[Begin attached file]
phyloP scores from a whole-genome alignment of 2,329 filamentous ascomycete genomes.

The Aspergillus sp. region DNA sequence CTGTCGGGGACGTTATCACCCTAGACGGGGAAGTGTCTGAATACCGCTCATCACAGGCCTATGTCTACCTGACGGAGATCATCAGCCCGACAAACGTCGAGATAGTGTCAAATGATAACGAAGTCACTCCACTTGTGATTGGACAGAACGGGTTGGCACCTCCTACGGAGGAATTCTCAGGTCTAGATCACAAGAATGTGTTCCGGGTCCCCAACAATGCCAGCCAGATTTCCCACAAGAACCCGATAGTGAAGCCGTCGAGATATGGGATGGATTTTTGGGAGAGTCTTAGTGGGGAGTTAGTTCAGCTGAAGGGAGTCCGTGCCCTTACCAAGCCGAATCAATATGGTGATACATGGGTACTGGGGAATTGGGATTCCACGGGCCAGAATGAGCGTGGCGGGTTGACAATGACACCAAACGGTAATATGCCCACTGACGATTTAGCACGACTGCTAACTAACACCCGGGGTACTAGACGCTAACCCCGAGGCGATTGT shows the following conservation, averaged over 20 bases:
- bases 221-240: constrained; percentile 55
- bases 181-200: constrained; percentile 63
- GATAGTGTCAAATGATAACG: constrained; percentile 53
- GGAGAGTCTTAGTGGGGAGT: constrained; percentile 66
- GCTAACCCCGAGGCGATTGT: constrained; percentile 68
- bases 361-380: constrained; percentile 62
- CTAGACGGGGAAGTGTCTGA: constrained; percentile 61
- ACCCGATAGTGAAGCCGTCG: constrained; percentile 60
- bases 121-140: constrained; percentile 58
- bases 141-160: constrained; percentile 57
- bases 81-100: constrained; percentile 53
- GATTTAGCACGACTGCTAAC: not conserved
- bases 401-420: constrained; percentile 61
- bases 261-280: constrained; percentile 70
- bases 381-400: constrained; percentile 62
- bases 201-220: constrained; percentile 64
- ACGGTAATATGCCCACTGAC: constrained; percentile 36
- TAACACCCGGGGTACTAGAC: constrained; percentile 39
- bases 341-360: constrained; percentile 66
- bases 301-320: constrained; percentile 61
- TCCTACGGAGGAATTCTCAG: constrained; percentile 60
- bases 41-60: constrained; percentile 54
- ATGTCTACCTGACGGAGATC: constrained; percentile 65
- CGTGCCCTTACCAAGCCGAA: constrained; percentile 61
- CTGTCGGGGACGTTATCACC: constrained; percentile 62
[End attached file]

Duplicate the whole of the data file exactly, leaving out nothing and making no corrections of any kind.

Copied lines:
phyloP scores from a whole-genome alignment of 2,329 filamentous ascomycete genomes.

The Aspergillus sp. region DNA sequence CTGTCGGGGACGTTATCACCCTAGACGGGGAAGTGTCTGAATACCGCTCATCACAGGCCTATGTCTACCTGACGGAGATCATCAGCCCGACAAACGTCGAGATAGTGTCAAATGATAACGAAGTCACTCCACTTGTGATTGGACAGAACGGGTTGGCACCTCCTACGGAGGAATTCTCAGGTCTAGATCACAAGAATGTGTTCCGGGTCCCCAACAATGCCAGCCAGATTTCCCACAAGAACCCGATAGTGAAGCCGTCGAGATATGGGATGGATTTTTGGGAGAGTCTTAGTGGGGAGTTAGTTCAGCTGAAGGGAGTCCGTGCCCTTACCAAGCCGAATCAATATGGTGATACATGGGTACTGGGGAATTGGGATTCCACGGGCCAGAATGAGCGTGGCGGGTTGACAATGACACCAAACGGTAATATGCCCACTGACGATTTAGCACGACTGCTAACTAACACCCGGGGTACTAGACGCTAACCCCGAGGCGATTGT shows the following conservation, averaged over 20 bases:
- bases 221-240: constrained; percentile 55
- bases 181-200: constrained; percentile 63
- GATAGTGTCAAATGATAACG: constrained; percentile 53
- GGAGAGTCTTAGTGGGGAGT: constrained; percentile 66
- GCTAACCCCGAGGCGATTGT: constrained; percentile 68
- bases 361-380: constrained; percentile 62
- CTAGACGGGGAAGTGTCTGA: constrained; percentile 61
- ACCCGATAGTGAAGCCGTCG: constrained; percentile 60
- bases 121-140: constrained; percentile 58
- bases 141-160: constrained; percentile 57
- bases 81-100: constrained; percentile 53
- GATTTAGCACGACTGCTAAC: not conserved
- bases 401-420: constrained; percentile 61
- bases 261-280: constrained; percentile 70
- bases 381-400: constrained; percentile 62
- bases 201-220: constrained; percentile 64
- ACGGTAATATGCCCACTGAC: constrained; percentile 36
- TAACACCCGGGGTACTAGAC: constrained; percentile 39
- bases 341-360: constrained; percentile 66
- bases 301-320: constrained; percentile 61
- TCCTACGGAGGAATTCTCAG: constrained; percentile 60
- bases 41-60: constrained; percentile 54
- ATGTCTACCTGACGGAGATC: constrained; percentile 65
- CGTGCCCTTACCAAGCCGAA: constrained; percentile 61
- CTGTCGGGGACGTTATCACC: constrained; percentile 62